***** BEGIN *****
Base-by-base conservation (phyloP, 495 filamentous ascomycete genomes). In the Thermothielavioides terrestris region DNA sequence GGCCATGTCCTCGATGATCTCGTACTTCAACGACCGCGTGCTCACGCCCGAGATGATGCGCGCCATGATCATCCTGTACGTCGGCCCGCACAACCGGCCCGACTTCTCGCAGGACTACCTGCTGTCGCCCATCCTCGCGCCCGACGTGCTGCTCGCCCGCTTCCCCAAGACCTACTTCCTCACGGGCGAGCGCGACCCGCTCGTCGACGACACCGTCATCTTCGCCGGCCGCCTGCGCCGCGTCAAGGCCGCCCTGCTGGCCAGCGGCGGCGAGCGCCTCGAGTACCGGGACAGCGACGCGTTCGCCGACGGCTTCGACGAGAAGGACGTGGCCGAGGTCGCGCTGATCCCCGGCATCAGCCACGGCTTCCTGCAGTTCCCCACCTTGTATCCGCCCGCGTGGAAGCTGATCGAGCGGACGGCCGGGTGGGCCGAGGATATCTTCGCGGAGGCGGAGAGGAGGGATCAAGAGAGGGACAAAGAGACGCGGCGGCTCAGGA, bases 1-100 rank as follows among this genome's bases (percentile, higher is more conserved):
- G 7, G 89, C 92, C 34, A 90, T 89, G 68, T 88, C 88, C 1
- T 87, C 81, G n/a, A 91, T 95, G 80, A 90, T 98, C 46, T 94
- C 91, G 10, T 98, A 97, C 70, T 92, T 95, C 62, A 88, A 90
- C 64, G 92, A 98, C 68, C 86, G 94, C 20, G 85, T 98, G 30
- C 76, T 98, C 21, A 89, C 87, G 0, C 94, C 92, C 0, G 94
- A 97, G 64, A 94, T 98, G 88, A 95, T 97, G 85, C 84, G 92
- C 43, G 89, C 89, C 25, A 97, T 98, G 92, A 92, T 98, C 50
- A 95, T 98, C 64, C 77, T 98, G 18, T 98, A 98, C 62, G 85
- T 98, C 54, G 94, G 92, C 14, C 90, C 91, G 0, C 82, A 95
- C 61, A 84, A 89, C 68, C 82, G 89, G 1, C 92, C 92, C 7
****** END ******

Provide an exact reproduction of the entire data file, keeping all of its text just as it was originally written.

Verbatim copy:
Base-by-base conservation (phyloP, 495 filamentous ascomycete genomes). In the Thermothielavioides terrestris region DNA sequence GGCCATGTCCTCGATGATCTCGTACTTCAACGACCGCGTGCTCACGCCCGAGATGATGCGCGCCATGATCATCCTGTACGTCGGCCCGCACAACCGGCCCGACTTCTCGCAGGACTACCTGCTGTCGCCCATCCTCGCGCCCGACGTGCTGCTCGCCCGCTTCCCCAAGACCTACTTCCTCACGGGCGAGCGCGACCCGCTCGTCGACGACACCGTCATCTTCGCCGGCCGCCTGCGCCGCGTCAAGGCCGCCCTGCTGGCCAGCGGCGGCGAGCGCCTCGAGTACCGGGACAGCGACGCGTTCGCCGACGGCTTCGACGAGAAGGACGTGGCCGAGGTCGCGCTGATCCCCGGCATCAGCCACGGCTTCCTGCAGTTCCCCACCTTGTATCCGCCCGCGTGGAAGCTGATCGAGCGGACGGCCGGGTGGGCCGAGGATATCTTCGCGGAGGCGGAGAGGAGGGATCAAGAGAGGGACAAAGAGACGCGGCGGCTCAGGA, bases 1-100 rank as follows among this genome's bases (percentile, higher is more conserved):
- G 7, G 89, C 92, C 34, A 90, T 89, G 68, T 88, C 88, C 1
- T 87, C 81, G n/a, A 91, T 95, G 80, A 90, T 98, C 46, T 94
- C 91, G 10, T 98, A 97, C 70, T 92, T 95, C 62, A 88, A 90
- C 64, G 92, A 98, C 68, C 86, G 94, C 20, G 85, T 98, G 30
- C 76, T 98, C 21, A 89, C 87, G 0, C 94, C 92, C 0, G 94
- A 97, G 64, A 94, T 98, G 88, A 95, T 97, G 85, C 84, G 92
- C 43, G 89, C 89, C 25, A 97, T 98, G 92, A 92, T 98, C 50
- A 95, T 98, C 64, C 77, T 98, G 18, T 98, A 98, C 62, G 85
- T 98, C 54, G 94, G 92, C 14, C 90, C 91, G 0, C 82, A 95
- C 61, A 84, A 89, C 68, C 82, G 89, G 1, C 92, C 92, C 7